Santiago Tales by Joan Fallon

A journey along the Camino de Santiago in search of love

Santiago tales

Beth is a woman whose life is falling apart; there are problems with her marriage, her career is in the doldrums and her health is not good.

When she discovers her husband has been leading a double life she realises she has to get away from the cosy village life where everyone knows your business, and spend some time alone. She decides to do something she has never done before. She embarks on a pilgrimage to Santiago de Compostela.

As Beth walks the five hundred miles across the north of Spain she is tested both physically and emotionally. She reaches the depths of despair and feels like giving up but then she meets other pilgrims—a soldier injured in Afghanistan, a woman who is looking for her lost son, a devout nun, a widower who thinks his life is over and many others—and each one has a tale to tell. Everyone has a secret in their life.

When she arrives in Santiago de Compostela, five weeks later, she realises that the journey has changed her in a way she never expected.

Genre: FICTION / Contemporary Women

Secondary Genre: FICTION / Literary

Language: English

Keywords: Spain, pilgrimage, friendship, women, Camino, Santiago de Compostela, religion

Word Count: 76,000

Sales info:

Steady sales over the last five years

#56638 in Books > Fiction > Literary Fiction

Because of its setting in the north of Spain I think it would sell well in a Spanish translation, and as Spain is a Catholic country, particularly with the religious aspect of the pilgrimage.

Sample text:

It had all seemed so straightforward when she was planning it at home.  She and Joe were experienced walkers; besides walking the length and breadth of England over the years, they had spent hiking holidays in the Pyrenees, gone hill climbing in Wales and, before she became sick, had been considering walking in Nepal.  So the Camino de Santiago had seemed just another trip, no more difficult than any other.  The only difference is that now she is doing it on her own.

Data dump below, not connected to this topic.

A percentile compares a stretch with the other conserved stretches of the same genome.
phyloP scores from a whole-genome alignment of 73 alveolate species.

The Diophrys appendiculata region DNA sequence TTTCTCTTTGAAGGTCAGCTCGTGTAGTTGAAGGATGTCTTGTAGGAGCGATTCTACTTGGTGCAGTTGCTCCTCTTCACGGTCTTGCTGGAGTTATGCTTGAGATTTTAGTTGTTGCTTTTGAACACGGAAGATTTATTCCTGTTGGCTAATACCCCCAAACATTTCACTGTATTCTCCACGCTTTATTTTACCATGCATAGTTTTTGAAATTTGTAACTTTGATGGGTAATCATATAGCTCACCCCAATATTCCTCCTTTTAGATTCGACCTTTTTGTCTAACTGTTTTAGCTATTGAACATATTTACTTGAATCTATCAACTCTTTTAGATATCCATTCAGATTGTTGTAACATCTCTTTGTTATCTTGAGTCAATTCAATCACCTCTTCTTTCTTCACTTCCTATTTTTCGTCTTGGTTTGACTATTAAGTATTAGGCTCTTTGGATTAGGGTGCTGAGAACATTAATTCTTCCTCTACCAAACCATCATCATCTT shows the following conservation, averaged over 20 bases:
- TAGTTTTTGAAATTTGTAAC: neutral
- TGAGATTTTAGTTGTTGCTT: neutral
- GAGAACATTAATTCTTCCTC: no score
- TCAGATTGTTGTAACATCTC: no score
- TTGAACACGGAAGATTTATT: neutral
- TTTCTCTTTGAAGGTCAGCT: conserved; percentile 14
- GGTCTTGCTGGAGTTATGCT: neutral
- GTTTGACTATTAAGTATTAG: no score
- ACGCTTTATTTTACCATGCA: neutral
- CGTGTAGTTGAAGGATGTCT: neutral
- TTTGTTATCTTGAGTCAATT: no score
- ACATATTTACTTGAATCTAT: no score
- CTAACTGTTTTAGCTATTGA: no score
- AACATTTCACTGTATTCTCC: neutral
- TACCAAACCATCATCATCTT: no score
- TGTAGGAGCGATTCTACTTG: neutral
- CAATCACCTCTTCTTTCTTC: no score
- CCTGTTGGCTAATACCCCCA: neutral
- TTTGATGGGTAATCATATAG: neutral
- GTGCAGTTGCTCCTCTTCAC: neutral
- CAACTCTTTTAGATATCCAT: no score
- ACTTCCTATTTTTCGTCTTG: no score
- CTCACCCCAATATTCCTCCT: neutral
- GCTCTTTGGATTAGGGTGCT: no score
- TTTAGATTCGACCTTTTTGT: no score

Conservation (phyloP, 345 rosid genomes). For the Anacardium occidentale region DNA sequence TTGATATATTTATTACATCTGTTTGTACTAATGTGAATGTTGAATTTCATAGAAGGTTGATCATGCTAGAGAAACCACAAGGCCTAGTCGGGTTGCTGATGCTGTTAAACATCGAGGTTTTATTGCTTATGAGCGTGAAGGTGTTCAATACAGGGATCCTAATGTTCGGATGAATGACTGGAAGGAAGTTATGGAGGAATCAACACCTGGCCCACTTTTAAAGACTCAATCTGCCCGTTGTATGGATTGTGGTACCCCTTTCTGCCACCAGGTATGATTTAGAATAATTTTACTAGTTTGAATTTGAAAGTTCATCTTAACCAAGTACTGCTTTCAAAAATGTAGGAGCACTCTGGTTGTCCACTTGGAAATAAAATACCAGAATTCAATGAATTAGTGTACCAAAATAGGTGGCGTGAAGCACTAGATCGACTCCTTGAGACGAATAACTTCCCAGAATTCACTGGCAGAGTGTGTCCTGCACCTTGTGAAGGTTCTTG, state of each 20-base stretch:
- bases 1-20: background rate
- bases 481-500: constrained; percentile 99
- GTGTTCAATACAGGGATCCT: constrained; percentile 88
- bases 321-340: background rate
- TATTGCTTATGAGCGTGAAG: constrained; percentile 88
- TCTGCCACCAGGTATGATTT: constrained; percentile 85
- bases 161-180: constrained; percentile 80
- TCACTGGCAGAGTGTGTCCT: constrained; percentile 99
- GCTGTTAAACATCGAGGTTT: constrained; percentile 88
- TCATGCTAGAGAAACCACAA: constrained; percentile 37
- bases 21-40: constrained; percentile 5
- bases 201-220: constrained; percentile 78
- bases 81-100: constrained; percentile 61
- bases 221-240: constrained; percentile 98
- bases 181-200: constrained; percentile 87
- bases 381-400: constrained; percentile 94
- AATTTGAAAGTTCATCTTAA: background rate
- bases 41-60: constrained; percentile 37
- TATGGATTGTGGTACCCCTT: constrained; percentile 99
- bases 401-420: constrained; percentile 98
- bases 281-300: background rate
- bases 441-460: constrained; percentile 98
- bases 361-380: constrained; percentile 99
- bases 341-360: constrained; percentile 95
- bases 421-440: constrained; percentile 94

She has been meticulous in her preparation, building up the strength in her legs by walking ten kilometres a day and occasionally fitting in a longer walk of thirty kilometres.  Sometimes she drove over to Exmoor and walked across the moor; on other days she walked along the coastal path or took the country lanes into Barnstaple.  She feels ready for whatever this trip could throw at her.  But there was one aspect to which she has not given much consideration: the fact that she might wake up in a room full of complete strangers.   

It was not until she was on the bus, reading through the guide book about the pilgrims’ albergue where she was planning to spend her first night, that she realised that this converted medieval hospital offered travellers one hundred and twenty beds to choose from, all of them in a single, enormous dormitory.  The thought of sleeping alongside more than a hundred other pilgrims filled her with an irrational anxiety.

How on earth was she going to manage with the nightly grunts and snores of so many people around her, not to mention the smell of all those bodies in such close proximity?  She had felt nauseous thinking about it and, if it had been possible, would have turned back then and there.  But the bus to Pamplona only ran once a day so she had no choice but to check in along with all the other pilgrims.


Book translation status:

The book is available for translation into any language except those listed below:

Already translated. Translated by Hamíreths Costa
Author review:
Very easy to work with.
Already translated. Translated by Madalina Aldea
Author review:
Madalina did an excellent translation of my book. She is very easy to work with and open to any comments and suggestions. She appears to be very professional in her approach to her work and I would be happy to work with her again.

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